The first seminar (which I failed to photograph properly) was four authors for one, with Gav Thorpe, C.L. Werner, Mike Lee, and Nathan Long all reading excerpts from their upcoming novels. They also took audience questions, and I actually got autographs from Mr. Thorpe and Mr. Werner (both of whom I heartily apologize to if I came off as an ass).

Last but not least, the loot! Games Days are a great way to grab some books (and miniatures) that aren't out in stores or on Amazon just yet. I was a little disappointed that I couldn't get my hands on The First Heretic (I looked at the previews for the UK Games Day by mistake), but I think I've got enough here to get me maybe halfway through the wait.

If I don't burn through the whole pile in a week. Which let's be honest, I might do.

Tuesday, August 17, 2010

Super Surprise Deadline Doom!

I found out through Facebook today about the StarCraft II writing contest, which has been running for who knows how long and which I would love to enter and oh God the deadline is on Monday. I've got a five day work week and a convention on Saturday, so getting an entry together for this contest is going to be a little like jumping into NaNoWriMo on day thirty.

But what the hell. I enjoy a challenge.

* * *

Today's writing output (on a different work in progress):

647 / 1000 words. 65% done!

Below par, but respectable (by my standards). Tomorrow I'm going to have to make par though, or I'm just plain doomed.

Saturday, August 14, 2010

Testing, Testing, 1 2 3...

I'm thinking about running progress updates on this blog again, and I wanted to give the NaNoWriMo Word Meter over at a shot. It's a beauty of a word tracker, because it's really nothing more than some CSS you can post into a web page and get a stable word count image; it doesn't depend on staying up and running. You don't even have to have it link back to them, although it's only polite to give them credit.

So, let me know what you think about the aesthetics here. First up, here's my work in progress, if I assume it'll end up being 5,000 words:

1418 / 5000 words. 28% done!

Here's what the manuscript I sent to Black Library ended up being. 10,000 words was the minimum:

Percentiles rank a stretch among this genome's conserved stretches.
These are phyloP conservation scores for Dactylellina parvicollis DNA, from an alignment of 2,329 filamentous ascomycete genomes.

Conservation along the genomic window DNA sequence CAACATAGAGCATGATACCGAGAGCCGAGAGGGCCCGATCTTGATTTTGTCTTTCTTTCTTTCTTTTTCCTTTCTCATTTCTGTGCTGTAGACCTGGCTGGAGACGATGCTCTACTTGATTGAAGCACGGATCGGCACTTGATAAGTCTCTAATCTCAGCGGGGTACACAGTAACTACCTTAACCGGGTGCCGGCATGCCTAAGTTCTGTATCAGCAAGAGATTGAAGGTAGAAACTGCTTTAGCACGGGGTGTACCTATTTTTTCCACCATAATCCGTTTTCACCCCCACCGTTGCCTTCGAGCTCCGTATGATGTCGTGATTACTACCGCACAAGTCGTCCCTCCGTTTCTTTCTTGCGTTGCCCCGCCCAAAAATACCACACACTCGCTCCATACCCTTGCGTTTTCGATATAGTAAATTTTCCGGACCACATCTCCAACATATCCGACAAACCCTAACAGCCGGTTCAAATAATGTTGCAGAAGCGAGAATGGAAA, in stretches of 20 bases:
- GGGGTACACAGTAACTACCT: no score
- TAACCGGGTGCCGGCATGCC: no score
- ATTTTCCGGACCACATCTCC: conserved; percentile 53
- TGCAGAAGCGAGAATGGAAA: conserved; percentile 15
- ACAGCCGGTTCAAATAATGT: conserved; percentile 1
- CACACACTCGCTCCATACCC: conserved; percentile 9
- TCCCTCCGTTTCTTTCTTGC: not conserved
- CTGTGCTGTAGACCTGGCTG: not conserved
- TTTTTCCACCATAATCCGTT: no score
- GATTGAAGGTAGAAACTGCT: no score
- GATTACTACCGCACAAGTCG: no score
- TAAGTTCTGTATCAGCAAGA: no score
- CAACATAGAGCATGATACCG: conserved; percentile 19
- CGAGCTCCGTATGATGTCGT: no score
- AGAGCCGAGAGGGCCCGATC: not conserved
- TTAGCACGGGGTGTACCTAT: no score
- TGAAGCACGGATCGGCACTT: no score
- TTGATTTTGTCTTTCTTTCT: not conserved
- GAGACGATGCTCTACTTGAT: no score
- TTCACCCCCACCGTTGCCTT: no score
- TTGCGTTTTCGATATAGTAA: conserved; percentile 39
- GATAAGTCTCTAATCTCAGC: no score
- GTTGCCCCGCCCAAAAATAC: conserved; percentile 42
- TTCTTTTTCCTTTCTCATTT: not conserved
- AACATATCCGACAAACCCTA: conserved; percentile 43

13223 / 10000 words. 132% done!

And here's what I've written today, with a daily goal of 1,000 words:

152 / 1000 words. 15% done!

Hrm. Looks like I've got some work to do...

Friday, August 13, 2010

Whoops (and Musings on Malcolm Gladwell)

So today it's been two weeks since I sent my novel package to Black Library. This is the point where the OCD starts to kick in. I'm not checking my email all day yet (that starts at around week five), but I'm still hoping for a response every time I open up my inbox. Even though the idea of getting good news about a 13,000 word document in two weeks is absurd. Ask any publishing editor, I dare you.

Still. The OCD is strong in the Force. It makes me doubt myself. Makes me read over the submission guidelines again. Points out the sentence that reads "Please e-mail all submissions as a single attachment". Reminds me that I split my submission into three attachments. Laughs at me as I bang my head against a wall.

There are six more weeks before I reach the fail date for this submission. I'll probably keep documenting my growing neurosis here as time passes. Admittedly, this is a horribly unprofessional thing to do; but there are much worse ways I could be shooting myself in the foot, so what the hell?

(To any of the God-Editors who might be reading this: know that I humbly prostrate myself before you, and beg your forgiveness for any offense I may have caused. But I don't make blood offerings without a signed contract.)

* * *

Penn & Teller, of all people, recently reminded me of Malcolm Gladwell and his assertion that it takes 10,000 hours of practice to become a master of, well, anything.

My secret identity is a math geek, and he decided to run the numbers. If I practice writing for an hour a day (reasonable for a man with a wife and a day job), and if I assume that I haven't put in any practice at all up until now, it would take me 27 years(!) to become a master writer. I'm 27 years old now. If I'd been writing every day since birth, I'd have become a master sometime last month!

Clearly grade school was a waste of time.